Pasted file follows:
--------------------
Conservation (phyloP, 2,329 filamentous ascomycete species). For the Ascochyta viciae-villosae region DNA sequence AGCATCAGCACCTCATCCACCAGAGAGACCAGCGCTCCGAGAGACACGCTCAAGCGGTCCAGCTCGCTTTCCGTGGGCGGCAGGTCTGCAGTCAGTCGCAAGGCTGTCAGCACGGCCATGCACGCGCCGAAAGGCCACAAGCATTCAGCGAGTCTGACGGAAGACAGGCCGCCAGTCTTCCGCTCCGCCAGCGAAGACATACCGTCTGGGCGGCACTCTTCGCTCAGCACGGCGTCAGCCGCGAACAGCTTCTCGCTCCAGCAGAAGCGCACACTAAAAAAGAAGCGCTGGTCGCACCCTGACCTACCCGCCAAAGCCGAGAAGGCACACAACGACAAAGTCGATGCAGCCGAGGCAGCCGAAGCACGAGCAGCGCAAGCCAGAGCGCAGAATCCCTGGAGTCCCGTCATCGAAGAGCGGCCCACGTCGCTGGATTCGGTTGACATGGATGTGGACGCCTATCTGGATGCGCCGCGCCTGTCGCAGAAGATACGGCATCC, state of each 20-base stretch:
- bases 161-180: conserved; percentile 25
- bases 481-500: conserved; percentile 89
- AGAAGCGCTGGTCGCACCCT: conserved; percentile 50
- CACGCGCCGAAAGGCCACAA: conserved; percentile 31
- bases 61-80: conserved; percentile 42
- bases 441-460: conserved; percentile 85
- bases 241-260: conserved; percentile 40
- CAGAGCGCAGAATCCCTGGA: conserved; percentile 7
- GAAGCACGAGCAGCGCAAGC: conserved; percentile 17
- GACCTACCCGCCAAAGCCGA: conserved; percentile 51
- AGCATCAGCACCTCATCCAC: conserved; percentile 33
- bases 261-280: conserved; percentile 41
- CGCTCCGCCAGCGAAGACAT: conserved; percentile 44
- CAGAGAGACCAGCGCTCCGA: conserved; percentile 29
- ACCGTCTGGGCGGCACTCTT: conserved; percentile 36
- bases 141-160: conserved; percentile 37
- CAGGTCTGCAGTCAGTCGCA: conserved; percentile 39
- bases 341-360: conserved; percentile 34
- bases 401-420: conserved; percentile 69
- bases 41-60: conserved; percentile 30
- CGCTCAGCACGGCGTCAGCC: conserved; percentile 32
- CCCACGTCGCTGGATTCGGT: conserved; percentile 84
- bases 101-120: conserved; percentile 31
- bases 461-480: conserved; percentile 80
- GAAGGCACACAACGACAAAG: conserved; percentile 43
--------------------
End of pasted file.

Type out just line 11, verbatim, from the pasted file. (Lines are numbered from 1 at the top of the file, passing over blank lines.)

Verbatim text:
- GACCTACCCGCCAAAGCCGA: conserved; percentile 51